Law Firm Tells Consumers Any Aftermarket Tint Is Illegal

April 15th, 2015 by Casey Flores

Most of us never thought we’d hear a statement like this one … especially from a law firm, but we did: “Most experts agree that any aftermarket tinting is illegal.”

The law firm of Woodland Hills, Calif.-based Barry P. Goldberg, which specializes in automobile accident cases, wants potential clients to know its lawyers will help make the case that tinted windows caused or contributed to the accident they were in.

In a blog titled “Do Tinted Windows Cause Car Accidents?” the law firm alleges that not only is aftermarket tinting illegal, but it can also “drastically reduce visibility.”

Barry P. Goldberg says most experts say aftermarket tint is illegal.

Barry P. Goldberg says most experts say aftermarket tint is illegal.

The blog only specifies “illegal” tint in select areas, including mentioning California’s current tint laws require 70 percent visual light transmission for front windows and that the back windows have no specified requirements.

“If you are in an auto accident that you believe was caused by the other driver’s tinted windows, be sure to take pictures of the car and the scene before the evidence is removed or destroyed,” the blog reads. “Indeed, whether the windows were tinted could become an important part of the theory of liability that your experienced personal injury attorney uses to help you recover financial damages for your injury.”

Kristen Dennis, an attorney at Barry P. Goldberg, says she’s not sure why the blog was dispersed through JD Supra, which ran the company’s blog as a press release. The blog, however, was written to inform and educate, not to target people with tinted windows or offer legal advice, she says.

“If someone believes they may have a potential claim, we want to let them know that we’re available if they need it,” she says. When asked about the statement claiming “most experts agree that any aftermarket tinting is illegal,” she sent the link to a San Diego Union-Tribune article which states “Auto manufacturers make cars with a light tint because federal rules mandate a minimum of 70 percent of light get through [but] for most tint-shop customers, that is not at all what they have in mind.”

Brad Campbell, president and CEO of Campbell Window Film, has four locations in the Los Angeles area, where Goldberg is based.

“It doesn’t surprise me. I would guess he’s had a similar case come across his desk that alerted him this might be another avenue to go down,” Campbell says, though he admits this is the first he’s heard of it.

This article is from Focus on Film, the weekly e-newsletter that covers the latest news regarding window film and related products, including paint protection film. Click HERE to sign up—there is no charge. Interested in a deeper dive? Free subscriptions to Window Film magazine in print or digital format are available. Subscribe at no charge HERE.

5 comments
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  1. This does not surprise me, as any law firm attempts to find any flaw or any law that could increase their cash flow for/or potential class-action, however if they looked at federal regulations DOT standards on window film they would clearly understand the window film if installed legally actually aids in visual availability by dramatically reducing glare to the vehicle operator, reducing heat admitted into the vehicle, and blocking 99% of Harmful ultraviolet rays making drivability a lot more comfortable similar to why we wear sunglasses during our day drive. If window film was installed illegal this still remains the responsibility of the vehicle owner to maintain their vehicle and keep their vehicle within a state law and federal law similar to making sure all lights function correctly on the vehicle before they are driving, example making sure tires are inflated correctly and have tolerable tread depth for safety and optimum performance. I believe this would be an incredibly hard case to prove it is not the operators mistake that involves an accident as that driver took it upon themselves to apply illegal window tint and failed to follow state and federal laws. It is our responsibility as a driver to make sure our vehicles are safe to drive before ever starting to operate one.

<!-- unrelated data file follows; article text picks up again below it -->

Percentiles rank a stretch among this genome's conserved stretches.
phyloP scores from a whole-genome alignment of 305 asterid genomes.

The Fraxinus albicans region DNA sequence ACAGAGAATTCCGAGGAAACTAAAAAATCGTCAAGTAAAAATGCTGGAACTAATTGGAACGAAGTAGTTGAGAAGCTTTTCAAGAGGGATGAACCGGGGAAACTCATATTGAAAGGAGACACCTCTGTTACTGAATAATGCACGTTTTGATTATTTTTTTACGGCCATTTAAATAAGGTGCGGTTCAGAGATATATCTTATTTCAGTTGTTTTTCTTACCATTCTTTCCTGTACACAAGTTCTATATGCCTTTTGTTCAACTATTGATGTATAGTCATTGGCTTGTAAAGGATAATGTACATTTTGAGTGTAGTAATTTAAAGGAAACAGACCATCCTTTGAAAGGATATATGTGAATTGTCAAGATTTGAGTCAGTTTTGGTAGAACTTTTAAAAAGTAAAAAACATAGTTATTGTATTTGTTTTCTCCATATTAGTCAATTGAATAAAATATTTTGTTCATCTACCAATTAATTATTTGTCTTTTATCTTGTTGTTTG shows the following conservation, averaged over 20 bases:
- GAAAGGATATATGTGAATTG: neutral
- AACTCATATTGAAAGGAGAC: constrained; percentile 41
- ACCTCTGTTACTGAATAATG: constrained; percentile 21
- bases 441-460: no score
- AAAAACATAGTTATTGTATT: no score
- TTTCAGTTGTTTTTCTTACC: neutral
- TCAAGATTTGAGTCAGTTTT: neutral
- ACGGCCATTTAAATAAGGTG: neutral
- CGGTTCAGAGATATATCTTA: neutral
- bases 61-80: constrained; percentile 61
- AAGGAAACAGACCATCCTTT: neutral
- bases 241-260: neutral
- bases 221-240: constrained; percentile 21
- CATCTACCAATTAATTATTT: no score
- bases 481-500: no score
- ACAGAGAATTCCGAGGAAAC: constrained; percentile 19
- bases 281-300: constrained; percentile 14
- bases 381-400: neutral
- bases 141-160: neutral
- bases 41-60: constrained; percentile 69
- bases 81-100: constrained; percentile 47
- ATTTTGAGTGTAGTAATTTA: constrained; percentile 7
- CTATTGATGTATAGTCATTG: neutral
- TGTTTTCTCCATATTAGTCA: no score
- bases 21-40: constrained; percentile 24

2. What an irresponsible thing to do. It’s already hard enough to get reasonable business insurance at a reasonable rate.

  3. It’s funny how these “People” are Window Tint EXPERTS, when they DON’T have Window Tint on their own Vehicle. Take a picture of the vehicle involved in the accident!!!! First off, the outside will look alot darker, make sure to take the picture sitting in the Drivers seat, looking out !!!!! Look @ House & Building Windows on a Sunny day, they look dark W/no Tint. You can have 30% Film on two Cars, Sunroof W/light color interior, and Black Interior W/NO Sunroof, looking out is the same, looking in is totally different. 29 year Film Installer

  4. 29 Years Installing Window Film and the #1 Customer “ALWAYS” asking for Darker than what the LAW allows are Police Officers on their Personal Vehicles. When I let them know the legal limit, they say “I am the law”

  5. Here is a good one for you. Trucks and SUV’s are ALLOWED DARK on all Windows behind the Drivers & Passenger doors. Cars have DIFFERENT laws, in most States Back Windows CANNOT be DARK. I’VE seen GUN RACKS in Back windows of Trucks, in Cars I see Rear Facing infants W/Sun Beeming in on them !!

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